The paper analyses the current legislation within the UK and Europe with respect to trade mark law. A number of legal journals and case reports provide the bulk of research material, with use of direct judicial quotes and key opinions of journal authors providing the framework for research into the state of current trade mark law. The historical functions of trade marks dating back nearly a century are still relevant today, with concepts recognised and enshrined by both domestic UK and European Union courts. Trade marks work as a badge of origin and, by extension, allow similar products to be differentiated. They act as a guarantee of quality and an ambassador for the generation and preservation of goodwill that has been generated within a given trade mark. Gaining a trade mark confers a near monopoly on its use and the legislation provides mechanisms to protect and recognise this. A trade mark allows businesses to build identity, quality and reputation into the core essence and branding of their products. A diverse quantity of ideas and concepts are capable of representation graphically, in both conventional and abstract forms, allowing them to be trade marked. The resulting monopoly granted by the trade mark is of exceptional importance to businesses of all sizes, allowing them to benefit from the breadth of commercial functions that a trade mark can fulfil. Despite the law regularly playing catch-up to new technological advances, the courts are applying flexible and practical solutions to accommodate the developing needs of modern informational technology.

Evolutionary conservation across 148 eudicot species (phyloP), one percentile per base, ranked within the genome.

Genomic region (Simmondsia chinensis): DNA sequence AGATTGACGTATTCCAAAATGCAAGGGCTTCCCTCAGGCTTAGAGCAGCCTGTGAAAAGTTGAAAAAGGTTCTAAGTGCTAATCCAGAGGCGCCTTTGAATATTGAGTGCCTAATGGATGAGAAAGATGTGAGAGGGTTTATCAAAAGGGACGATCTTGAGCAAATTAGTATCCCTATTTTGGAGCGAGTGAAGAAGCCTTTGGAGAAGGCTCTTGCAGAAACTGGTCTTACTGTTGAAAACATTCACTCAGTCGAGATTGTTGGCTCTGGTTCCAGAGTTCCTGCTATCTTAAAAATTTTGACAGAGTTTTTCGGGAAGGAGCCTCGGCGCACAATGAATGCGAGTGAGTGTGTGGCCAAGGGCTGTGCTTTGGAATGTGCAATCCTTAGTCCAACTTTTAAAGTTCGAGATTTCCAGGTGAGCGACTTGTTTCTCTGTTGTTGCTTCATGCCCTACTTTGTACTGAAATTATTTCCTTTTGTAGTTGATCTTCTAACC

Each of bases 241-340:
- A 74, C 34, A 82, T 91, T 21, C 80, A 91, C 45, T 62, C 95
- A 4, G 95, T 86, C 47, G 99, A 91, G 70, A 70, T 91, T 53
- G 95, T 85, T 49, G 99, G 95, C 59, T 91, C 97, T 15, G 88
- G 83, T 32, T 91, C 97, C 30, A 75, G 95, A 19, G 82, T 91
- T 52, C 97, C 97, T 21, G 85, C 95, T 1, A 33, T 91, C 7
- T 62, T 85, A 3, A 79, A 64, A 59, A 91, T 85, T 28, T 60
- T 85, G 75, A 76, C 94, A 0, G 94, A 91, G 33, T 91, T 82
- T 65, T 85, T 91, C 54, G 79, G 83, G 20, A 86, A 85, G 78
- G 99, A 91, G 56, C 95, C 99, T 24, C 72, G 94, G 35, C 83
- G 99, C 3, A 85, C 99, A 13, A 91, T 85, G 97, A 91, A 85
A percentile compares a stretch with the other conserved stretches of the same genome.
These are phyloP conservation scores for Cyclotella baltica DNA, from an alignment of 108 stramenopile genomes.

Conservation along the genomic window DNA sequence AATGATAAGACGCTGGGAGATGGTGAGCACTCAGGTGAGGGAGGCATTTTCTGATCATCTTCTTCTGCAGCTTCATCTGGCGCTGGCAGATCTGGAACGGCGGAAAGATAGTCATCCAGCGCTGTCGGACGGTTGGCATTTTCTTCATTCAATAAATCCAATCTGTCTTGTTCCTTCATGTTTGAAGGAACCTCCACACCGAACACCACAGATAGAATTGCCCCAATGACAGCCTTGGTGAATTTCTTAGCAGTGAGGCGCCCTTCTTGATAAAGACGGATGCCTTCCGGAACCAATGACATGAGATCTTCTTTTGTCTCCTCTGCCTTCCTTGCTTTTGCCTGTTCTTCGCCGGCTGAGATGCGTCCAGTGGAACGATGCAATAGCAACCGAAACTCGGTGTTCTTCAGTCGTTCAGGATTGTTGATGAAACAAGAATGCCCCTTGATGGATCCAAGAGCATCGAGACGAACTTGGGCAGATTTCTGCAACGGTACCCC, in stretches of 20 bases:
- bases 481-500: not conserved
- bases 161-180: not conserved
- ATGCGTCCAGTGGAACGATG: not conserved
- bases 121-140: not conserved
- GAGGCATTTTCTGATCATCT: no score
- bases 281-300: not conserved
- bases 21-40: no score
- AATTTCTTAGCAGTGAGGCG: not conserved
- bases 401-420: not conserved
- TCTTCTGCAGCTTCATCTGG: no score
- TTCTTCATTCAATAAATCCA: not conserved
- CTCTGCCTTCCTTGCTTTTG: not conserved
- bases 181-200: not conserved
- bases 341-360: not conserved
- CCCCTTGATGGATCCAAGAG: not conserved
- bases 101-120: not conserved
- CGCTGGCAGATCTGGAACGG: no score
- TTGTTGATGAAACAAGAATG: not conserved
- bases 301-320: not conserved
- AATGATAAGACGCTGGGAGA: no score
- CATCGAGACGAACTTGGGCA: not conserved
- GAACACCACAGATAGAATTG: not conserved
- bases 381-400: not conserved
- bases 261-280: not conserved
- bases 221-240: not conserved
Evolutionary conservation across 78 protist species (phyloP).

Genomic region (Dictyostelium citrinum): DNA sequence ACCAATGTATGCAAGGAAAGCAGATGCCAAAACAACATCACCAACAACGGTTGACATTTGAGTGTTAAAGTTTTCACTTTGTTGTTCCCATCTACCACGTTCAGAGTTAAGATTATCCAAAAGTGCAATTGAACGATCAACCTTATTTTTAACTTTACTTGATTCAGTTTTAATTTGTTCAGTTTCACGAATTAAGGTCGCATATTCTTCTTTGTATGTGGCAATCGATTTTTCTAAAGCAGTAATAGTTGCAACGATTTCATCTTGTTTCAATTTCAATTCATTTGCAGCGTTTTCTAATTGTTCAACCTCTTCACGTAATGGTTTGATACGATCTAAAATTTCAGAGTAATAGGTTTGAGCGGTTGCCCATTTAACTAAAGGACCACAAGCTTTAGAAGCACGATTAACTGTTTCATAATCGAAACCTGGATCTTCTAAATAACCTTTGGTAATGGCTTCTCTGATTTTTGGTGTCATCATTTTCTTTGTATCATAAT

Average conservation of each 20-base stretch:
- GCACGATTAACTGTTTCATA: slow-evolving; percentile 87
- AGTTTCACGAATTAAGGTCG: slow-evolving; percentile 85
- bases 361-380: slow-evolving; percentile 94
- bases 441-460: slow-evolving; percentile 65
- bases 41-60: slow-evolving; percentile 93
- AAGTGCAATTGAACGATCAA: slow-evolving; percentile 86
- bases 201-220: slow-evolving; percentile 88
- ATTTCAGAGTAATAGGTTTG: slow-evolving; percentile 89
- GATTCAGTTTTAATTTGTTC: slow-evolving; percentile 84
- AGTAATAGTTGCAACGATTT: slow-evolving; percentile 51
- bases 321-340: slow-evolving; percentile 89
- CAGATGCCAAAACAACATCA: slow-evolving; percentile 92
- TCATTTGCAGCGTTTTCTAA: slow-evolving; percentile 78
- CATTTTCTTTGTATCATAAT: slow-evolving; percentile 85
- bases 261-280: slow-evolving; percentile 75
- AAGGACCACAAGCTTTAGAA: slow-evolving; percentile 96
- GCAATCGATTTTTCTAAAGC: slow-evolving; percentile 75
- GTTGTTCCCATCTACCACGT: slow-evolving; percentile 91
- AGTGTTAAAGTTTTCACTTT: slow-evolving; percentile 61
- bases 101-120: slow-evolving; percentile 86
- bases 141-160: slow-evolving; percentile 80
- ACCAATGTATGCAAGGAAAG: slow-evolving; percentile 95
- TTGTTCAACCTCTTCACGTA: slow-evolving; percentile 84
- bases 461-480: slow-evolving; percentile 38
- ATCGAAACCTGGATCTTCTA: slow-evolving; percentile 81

How to Cite
Alexander, A. L., (2016) “The commercial functions of a trade mark, unconventional trade marks and modern technology”, Fields: journal of Huddersfield student research 2(1). doi: https://doi.org/10.5920/fields.2016.2120